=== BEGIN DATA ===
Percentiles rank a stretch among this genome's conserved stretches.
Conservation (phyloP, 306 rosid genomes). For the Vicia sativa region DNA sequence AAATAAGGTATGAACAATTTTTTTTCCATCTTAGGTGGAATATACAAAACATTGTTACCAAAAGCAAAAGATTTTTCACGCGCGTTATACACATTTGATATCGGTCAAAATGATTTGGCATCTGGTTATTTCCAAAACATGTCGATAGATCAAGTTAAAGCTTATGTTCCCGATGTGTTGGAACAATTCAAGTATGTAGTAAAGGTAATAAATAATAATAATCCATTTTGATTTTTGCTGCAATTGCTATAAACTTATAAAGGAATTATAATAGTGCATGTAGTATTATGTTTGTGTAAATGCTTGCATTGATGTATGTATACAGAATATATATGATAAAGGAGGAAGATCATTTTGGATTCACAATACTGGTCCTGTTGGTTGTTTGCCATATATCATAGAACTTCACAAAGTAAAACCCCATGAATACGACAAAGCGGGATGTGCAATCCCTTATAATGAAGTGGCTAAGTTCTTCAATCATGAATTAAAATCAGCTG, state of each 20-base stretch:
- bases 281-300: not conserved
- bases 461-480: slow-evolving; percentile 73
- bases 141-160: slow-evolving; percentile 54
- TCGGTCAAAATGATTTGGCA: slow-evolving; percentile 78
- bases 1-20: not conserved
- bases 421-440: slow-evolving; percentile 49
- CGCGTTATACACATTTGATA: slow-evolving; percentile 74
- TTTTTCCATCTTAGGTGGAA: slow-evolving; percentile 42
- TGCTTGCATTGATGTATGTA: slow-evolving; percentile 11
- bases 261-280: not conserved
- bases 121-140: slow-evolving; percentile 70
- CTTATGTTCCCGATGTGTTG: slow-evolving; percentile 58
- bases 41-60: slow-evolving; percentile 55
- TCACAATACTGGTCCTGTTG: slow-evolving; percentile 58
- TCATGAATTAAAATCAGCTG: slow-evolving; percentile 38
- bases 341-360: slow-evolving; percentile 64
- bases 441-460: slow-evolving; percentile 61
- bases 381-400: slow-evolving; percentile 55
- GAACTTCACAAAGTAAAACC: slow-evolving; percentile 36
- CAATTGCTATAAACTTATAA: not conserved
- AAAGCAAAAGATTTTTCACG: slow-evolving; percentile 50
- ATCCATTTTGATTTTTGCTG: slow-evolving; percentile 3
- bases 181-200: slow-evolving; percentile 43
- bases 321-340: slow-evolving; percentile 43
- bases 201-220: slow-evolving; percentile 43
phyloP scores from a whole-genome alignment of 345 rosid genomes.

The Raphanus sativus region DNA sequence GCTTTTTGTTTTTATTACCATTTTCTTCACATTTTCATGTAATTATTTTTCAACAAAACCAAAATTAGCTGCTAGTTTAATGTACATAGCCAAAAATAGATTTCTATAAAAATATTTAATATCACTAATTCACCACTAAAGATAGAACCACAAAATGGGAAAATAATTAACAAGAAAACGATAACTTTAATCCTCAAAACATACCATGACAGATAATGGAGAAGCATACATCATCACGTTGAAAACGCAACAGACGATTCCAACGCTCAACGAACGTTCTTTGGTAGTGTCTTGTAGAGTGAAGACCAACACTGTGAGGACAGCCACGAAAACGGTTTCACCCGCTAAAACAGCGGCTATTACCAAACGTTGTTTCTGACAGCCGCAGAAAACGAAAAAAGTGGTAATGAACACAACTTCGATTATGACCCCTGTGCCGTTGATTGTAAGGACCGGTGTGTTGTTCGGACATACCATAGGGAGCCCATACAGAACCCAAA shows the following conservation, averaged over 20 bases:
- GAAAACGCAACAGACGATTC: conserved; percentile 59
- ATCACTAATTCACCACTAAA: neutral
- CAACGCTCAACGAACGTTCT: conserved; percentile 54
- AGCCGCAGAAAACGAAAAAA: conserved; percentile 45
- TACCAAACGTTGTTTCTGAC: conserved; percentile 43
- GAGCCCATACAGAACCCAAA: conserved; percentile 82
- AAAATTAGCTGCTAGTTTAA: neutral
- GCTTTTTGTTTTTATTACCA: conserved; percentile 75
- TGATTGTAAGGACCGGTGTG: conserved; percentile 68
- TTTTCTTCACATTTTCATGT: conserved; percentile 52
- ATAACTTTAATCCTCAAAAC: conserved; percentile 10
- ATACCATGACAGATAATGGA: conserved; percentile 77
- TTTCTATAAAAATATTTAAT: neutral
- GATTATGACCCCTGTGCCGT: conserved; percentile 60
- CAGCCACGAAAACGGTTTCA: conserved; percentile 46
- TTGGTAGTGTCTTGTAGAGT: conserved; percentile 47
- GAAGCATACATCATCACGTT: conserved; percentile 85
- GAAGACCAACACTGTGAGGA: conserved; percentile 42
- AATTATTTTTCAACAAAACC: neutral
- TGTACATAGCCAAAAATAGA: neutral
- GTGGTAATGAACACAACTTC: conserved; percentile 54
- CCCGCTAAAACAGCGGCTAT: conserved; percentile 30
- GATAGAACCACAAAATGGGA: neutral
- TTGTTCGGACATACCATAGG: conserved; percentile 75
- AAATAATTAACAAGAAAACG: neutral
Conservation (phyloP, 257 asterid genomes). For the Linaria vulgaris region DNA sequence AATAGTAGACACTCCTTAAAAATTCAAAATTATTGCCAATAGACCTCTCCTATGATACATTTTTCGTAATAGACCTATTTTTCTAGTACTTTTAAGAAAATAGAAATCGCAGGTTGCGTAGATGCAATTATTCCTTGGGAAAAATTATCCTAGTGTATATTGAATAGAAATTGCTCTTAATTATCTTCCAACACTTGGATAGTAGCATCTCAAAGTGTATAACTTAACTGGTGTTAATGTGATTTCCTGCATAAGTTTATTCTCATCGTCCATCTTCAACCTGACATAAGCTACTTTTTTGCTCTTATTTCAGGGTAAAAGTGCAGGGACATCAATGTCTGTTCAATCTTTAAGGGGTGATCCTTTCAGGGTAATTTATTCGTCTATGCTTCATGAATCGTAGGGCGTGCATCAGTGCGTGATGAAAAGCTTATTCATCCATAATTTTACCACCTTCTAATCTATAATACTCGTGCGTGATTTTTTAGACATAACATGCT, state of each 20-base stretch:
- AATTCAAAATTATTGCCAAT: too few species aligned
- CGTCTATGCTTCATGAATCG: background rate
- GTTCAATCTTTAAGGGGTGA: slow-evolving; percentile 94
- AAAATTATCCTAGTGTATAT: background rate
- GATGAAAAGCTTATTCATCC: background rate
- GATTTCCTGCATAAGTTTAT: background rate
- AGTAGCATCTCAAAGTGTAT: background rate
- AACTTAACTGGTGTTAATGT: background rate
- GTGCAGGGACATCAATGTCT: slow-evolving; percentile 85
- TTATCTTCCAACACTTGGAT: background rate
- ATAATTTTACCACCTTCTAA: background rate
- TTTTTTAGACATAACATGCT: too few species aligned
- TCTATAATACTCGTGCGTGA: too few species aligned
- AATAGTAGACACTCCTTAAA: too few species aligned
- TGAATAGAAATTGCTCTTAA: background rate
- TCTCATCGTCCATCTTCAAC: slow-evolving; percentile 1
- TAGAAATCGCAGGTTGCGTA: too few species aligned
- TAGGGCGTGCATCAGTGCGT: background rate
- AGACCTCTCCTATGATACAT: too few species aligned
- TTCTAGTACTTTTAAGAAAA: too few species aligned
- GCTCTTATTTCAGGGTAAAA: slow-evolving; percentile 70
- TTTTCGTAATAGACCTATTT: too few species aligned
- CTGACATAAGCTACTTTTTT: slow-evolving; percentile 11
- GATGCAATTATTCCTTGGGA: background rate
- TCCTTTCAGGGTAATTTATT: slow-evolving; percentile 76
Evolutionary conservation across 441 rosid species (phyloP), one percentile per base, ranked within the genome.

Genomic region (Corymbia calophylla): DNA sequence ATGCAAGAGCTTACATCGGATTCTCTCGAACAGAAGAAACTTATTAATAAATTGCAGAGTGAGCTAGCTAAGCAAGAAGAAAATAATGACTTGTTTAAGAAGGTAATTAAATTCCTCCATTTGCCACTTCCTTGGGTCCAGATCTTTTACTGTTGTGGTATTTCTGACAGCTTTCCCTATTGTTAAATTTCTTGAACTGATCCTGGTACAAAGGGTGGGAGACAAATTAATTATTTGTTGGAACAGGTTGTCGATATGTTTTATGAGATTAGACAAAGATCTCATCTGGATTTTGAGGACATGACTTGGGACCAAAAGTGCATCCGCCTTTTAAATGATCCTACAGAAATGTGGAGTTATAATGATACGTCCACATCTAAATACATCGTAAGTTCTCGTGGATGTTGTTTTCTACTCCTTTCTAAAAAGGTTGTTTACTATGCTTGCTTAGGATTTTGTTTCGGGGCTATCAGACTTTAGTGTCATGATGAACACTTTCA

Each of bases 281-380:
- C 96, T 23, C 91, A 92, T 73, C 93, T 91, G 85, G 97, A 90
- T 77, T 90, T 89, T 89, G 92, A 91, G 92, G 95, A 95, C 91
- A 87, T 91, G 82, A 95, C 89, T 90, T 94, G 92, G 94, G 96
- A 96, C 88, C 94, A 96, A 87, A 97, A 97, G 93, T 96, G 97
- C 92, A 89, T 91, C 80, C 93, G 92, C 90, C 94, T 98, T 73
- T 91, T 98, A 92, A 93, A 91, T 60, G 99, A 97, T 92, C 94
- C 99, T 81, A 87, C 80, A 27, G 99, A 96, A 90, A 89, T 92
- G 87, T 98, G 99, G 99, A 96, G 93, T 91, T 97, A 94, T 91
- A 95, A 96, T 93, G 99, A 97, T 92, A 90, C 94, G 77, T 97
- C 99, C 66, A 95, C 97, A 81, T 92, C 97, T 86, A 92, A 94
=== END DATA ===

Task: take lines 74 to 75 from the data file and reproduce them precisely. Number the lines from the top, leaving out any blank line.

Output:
- AGACCTCTCCTATGATACAT: too few species aligned
- TTCTAGTACTTTTAAGAAAA: too few species aligned